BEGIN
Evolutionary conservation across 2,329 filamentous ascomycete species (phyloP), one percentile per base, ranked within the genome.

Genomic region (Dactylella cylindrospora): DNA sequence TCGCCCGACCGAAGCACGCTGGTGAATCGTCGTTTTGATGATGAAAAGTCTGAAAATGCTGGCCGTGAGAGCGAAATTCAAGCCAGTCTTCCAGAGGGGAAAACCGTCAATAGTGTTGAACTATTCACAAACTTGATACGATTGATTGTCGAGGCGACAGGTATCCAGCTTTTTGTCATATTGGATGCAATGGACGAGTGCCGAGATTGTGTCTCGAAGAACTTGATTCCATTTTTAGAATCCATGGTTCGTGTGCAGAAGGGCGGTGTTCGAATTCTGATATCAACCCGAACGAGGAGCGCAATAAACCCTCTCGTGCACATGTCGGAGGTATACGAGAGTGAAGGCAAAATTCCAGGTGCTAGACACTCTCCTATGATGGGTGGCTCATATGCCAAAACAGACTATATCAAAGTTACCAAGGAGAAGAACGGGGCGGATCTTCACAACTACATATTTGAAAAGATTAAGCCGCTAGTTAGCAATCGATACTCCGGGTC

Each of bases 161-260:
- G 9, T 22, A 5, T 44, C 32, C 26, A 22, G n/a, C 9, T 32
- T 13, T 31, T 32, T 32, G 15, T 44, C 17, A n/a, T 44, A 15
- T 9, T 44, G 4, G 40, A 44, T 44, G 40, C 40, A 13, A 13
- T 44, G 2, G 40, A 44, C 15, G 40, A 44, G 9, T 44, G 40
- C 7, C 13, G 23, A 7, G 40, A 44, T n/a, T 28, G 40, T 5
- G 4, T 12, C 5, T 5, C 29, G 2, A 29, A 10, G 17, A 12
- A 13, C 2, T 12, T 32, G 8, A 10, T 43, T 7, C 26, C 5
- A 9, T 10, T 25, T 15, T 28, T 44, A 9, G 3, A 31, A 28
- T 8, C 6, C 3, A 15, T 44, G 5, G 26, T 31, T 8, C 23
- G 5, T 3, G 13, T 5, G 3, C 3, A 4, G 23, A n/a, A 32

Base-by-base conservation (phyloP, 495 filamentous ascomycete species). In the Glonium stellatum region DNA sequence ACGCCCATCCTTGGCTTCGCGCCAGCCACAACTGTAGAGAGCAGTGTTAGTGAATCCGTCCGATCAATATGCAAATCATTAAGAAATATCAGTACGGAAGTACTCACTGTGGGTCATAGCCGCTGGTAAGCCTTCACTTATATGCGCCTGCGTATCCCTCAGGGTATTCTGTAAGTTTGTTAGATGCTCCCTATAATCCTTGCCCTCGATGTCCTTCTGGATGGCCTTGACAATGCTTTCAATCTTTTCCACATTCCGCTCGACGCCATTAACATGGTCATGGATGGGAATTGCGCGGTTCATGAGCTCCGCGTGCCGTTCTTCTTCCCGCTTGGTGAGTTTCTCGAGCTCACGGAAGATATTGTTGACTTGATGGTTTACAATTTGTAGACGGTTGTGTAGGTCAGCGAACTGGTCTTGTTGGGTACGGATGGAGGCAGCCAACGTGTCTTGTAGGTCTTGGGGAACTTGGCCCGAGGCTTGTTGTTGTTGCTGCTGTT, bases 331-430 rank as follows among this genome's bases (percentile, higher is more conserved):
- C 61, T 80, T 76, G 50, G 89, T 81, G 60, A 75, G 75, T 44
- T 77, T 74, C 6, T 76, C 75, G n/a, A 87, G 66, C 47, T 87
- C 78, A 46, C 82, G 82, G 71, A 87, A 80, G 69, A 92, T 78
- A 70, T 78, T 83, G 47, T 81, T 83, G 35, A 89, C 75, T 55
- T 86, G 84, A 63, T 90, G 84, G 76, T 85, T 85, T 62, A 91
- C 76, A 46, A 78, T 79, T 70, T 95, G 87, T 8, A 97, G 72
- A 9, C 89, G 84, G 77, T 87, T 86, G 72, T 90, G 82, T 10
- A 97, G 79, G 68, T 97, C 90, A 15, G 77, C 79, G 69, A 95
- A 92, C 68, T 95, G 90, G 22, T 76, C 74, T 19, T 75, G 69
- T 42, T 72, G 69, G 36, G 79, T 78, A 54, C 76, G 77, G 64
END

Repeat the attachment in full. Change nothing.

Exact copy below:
Evolutionary conservation across 2,329 filamentous ascomycete species (phyloP), one percentile per base, ranked within the genome.

Genomic region (Dactylella cylindrospora): DNA sequence TCGCCCGACCGAAGCACGCTGGTGAATCGTCGTTTTGATGATGAAAAGTCTGAAAATGCTGGCCGTGAGAGCGAAATTCAAGCCAGTCTTCCAGAGGGGAAAACCGTCAATAGTGTTGAACTATTCACAAACTTGATACGATTGATTGTCGAGGCGACAGGTATCCAGCTTTTTGTCATATTGGATGCAATGGACGAGTGCCGAGATTGTGTCTCGAAGAACTTGATTCCATTTTTAGAATCCATGGTTCGTGTGCAGAAGGGCGGTGTTCGAATTCTGATATCAACCCGAACGAGGAGCGCAATAAACCCTCTCGTGCACATGTCGGAGGTATACGAGAGTGAAGGCAAAATTCCAGGTGCTAGACACTCTCCTATGATGGGTGGCTCATATGCCAAAACAGACTATATCAAAGTTACCAAGGAGAAGAACGGGGCGGATCTTCACAACTACATATTTGAAAAGATTAAGCCGCTAGTTAGCAATCGATACTCCGGGTC

Each of bases 161-260:
- G 9, T 22, A 5, T 44, C 32, C 26, A 22, G n/a, C 9, T 32
- T 13, T 31, T 32, T 32, G 15, T 44, C 17, A n/a, T 44, A 15
- T 9, T 44, G 4, G 40, A 44, T 44, G 40, C 40, A 13, A 13
- T 44, G 2, G 40, A 44, C 15, G 40, A 44, G 9, T 44, G 40
- C 7, C 13, G 23, A 7, G 40, A 44, T n/a, T 28, G 40, T 5
- G 4, T 12, C 5, T 5, C 29, G 2, A 29, A 10, G 17, A 12
- A 13, C 2, T 12, T 32, G 8, A 10, T 43, T 7, C 26, C 5
- A 9, T 10, T 25, T 15, T 28, T 44, A 9, G 3, A 31, A 28
- T 8, C 6, C 3, A 15, T 44, G 5, G 26, T 31, T 8, C 23
- G 5, T 3, G 13, T 5, G 3, C 3, A 4, G 23, A n/a, A 32

Base-by-base conservation (phyloP, 495 filamentous ascomycete species). In the Glonium stellatum region DNA sequence ACGCCCATCCTTGGCTTCGCGCCAGCCACAACTGTAGAGAGCAGTGTTAGTGAATCCGTCCGATCAATATGCAAATCATTAAGAAATATCAGTACGGAAGTACTCACTGTGGGTCATAGCCGCTGGTAAGCCTTCACTTATATGCGCCTGCGTATCCCTCAGGGTATTCTGTAAGTTTGTTAGATGCTCCCTATAATCCTTGCCCTCGATGTCCTTCTGGATGGCCTTGACAATGCTTTCAATCTTTTCCACATTCCGCTCGACGCCATTAACATGGTCATGGATGGGAATTGCGCGGTTCATGAGCTCCGCGTGCCGTTCTTCTTCCCGCTTGGTGAGTTTCTCGAGCTCACGGAAGATATTGTTGACTTGATGGTTTACAATTTGTAGACGGTTGTGTAGGTCAGCGAACTGGTCTTGTTGGGTACGGATGGAGGCAGCCAACGTGTCTTGTAGGTCTTGGGGAACTTGGCCCGAGGCTTGTTGTTGTTGCTGCTGTT, bases 331-430 rank as follows among this genome's bases (percentile, higher is more conserved):
- C 61, T 80, T 76, G 50, G 89, T 81, G 60, A 75, G 75, T 44
- T 77, T 74, C 6, T 76, C 75, G n/a, A 87, G 66, C 47, T 87
- C 78, A 46, C 82, G 82, G 71, A 87, A 80, G 69, A 92, T 78
- A 70, T 78, T 83, G 47, T 81, T 83, G 35, A 89, C 75, T 55
- T 86, G 84, A 63, T 90, G 84, G 76, T 85, T 85, T 62, A 91
- C 76, A 46, A 78, T 79, T 70, T 95, G 87, T 8, A 97, G 72
- A 9, C 89, G 84, G 77, T 87, T 86, G 72, T 90, G 82, T 10
- A 97, G 79, G 68, T 97, C 90, A 15, G 77, C 79, G 69, A 95
- A 92, C 68, T 95, G 90, G 22, T 76, C 74, T 19, T 75, G 69
- T 42, T 72, G 69, G 36, G 79, T 78, A 54, C 76, G 77, G 64